mary-poppins

Keeps your GitHub PRs and issues tidy

Mary Poppins

Mary Poppins is an extensible GitHub bot that keeps your PRs and issues tidy.

Install mary-poppins via npm:

npm install -g mary-poppins

The config file is just JavaScript. See example-config.js.

To create a new config in the current directory from the example, you can run:

mary-poppins init

By herself, Mary Poppins don't do anything interesting. By loading plugins you can give her things to do.

Search for plugins via npm:

npm search poppins-

Some existing plugins are:

Plugins should be installed locally, in the same directory as the config file. Plugins are installed with npm:

npm install poppins-pr-checklist --save

Typically you want to save the plugin to package.json.

After installing the plugin, you need to load it by calling poppins.couldYouPlease() in your config file:

// config.js 
module.exports = function (poppins) {
 
  poppins.config = { /*...*/ };
 
  poppins.couldYouPlease('pr-checklist');
};

Alternatively, poppins can load all of the plugins in the node_modules directory with poppins.theUsualPlase().

Plugins are configured by adding properties to a Poppins object. By convention, plugins add properties to poppins.plugins.pluginName, where pluginName corresponds to the name of the plugin.

Mary Poppins needs to be hosted somewhere so that Github hooks can send her updates. I recommend something like Google Compute Engine, Linode, or Amazon EC2. Any service that allows you to run node and gives you a static IP/hostname is fine.

To run Poppins, need to add the appropriate Github repository hook. The mary-poppins CLI can do this for you. Run:

mary-poppins install config.js

If you need to make changes to the config, uninstall then re-install.

Note: You need to use this command to install the hook. Using the web-based panel for hooks will not set the correct options.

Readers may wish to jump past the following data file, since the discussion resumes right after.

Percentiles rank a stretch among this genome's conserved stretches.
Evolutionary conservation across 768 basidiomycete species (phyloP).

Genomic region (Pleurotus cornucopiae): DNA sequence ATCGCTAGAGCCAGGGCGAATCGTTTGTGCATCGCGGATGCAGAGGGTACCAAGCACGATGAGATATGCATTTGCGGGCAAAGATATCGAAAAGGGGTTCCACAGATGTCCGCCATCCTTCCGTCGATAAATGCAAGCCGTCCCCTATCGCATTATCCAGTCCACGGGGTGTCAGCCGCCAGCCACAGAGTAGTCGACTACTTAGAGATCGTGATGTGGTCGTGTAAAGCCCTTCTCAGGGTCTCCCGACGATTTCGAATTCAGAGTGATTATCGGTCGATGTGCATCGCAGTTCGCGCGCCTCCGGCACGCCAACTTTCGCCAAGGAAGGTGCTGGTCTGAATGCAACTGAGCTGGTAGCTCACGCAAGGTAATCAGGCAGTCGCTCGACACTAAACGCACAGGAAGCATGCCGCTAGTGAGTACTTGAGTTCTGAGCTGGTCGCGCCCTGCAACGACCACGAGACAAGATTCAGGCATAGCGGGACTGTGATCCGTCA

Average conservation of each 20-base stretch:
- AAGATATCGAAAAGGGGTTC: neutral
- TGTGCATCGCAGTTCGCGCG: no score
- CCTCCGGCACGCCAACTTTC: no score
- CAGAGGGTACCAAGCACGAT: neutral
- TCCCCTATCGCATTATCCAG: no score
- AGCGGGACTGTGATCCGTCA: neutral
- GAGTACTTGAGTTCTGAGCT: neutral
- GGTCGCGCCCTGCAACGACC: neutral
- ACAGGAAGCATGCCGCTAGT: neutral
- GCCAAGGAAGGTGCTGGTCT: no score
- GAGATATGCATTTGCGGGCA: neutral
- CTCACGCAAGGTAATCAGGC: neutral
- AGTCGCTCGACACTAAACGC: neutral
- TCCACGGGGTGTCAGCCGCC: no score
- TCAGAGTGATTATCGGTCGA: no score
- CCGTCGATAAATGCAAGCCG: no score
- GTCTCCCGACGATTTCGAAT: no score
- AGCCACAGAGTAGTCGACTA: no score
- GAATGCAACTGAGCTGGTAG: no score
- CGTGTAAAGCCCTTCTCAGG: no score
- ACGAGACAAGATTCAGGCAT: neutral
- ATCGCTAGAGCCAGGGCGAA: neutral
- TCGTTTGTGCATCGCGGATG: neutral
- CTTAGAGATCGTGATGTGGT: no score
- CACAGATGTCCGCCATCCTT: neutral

Once Mary Poppins's GitHub hook is installed, you can have her respond to PRs like this:

mary-poppins start config.js

If you want to stop Mary Poppins, you'll also need to remove the corresponding Github Webhook.

You can uninstall the web hook by running the following:

mary-poppins remove config.js

To verify that the hook isn't there anymore, you can run:

mary-poppins hooks config.js

Which will log something like this:

#12345678
  active: true
  url:    http://example.com:3000/

Alternatively, you can remove the hook by visiting "https://github.com/you/your-repo/settings/hooks" and clicking "remove."


Mary Poppins caches Github repo data to reduce the number of Github calls she needs to make. This cache is stored in .cache by default. mary-poppins is pretty good at knowing when she has a dirty cache, but you can remove this directory if you'd like to.


The programmatic API is useful for authoring plugins. If you don't need to interact with Mary Poppins's plugins, you might be better off using metahub.

Useful for extending Poppins. Note that Poppins extends metahub and is an EventEmitter.

var util = require('util');
var Poppins = require('poppins').Poppins;
 
var MrsFeatherbottom = function () {};
util.inherits(MrsFeatherbottom, Poppins);
 
var nanny = new MrsFeatherbottom({});
var config = { /* ... */ };
var poppins = require('poppins')(config);

An express instance that listens for updates from Github's web hook.

Core config options:

config = {
  target: {
    user: 'myname',
    repo: 'myrepo'
  },
  login: {
    username: 'myrobotname',
    password: 'supersecretpassword'
  },
  hook: {
    url: 'http://example.com:1234',
    port: 1234
  }
};

See example-config.js.

Poppins is an EventEmitter.

poppins.on('pullRequestOpened', function (data) { /*...*/ }

Plugins are simply functions that add properties or listeners to a Poppins object.

Take a look at poppins-pr-checklist for an example.


Resources:

  • https://help.github.com/articles/post-receive-hooks
  • http://requestb.in/
  • haunt - A module for creating github issue bots
  • metahub - github metadata cache/mirror
  • lmvtfy – a bot for doing static analysis

MIT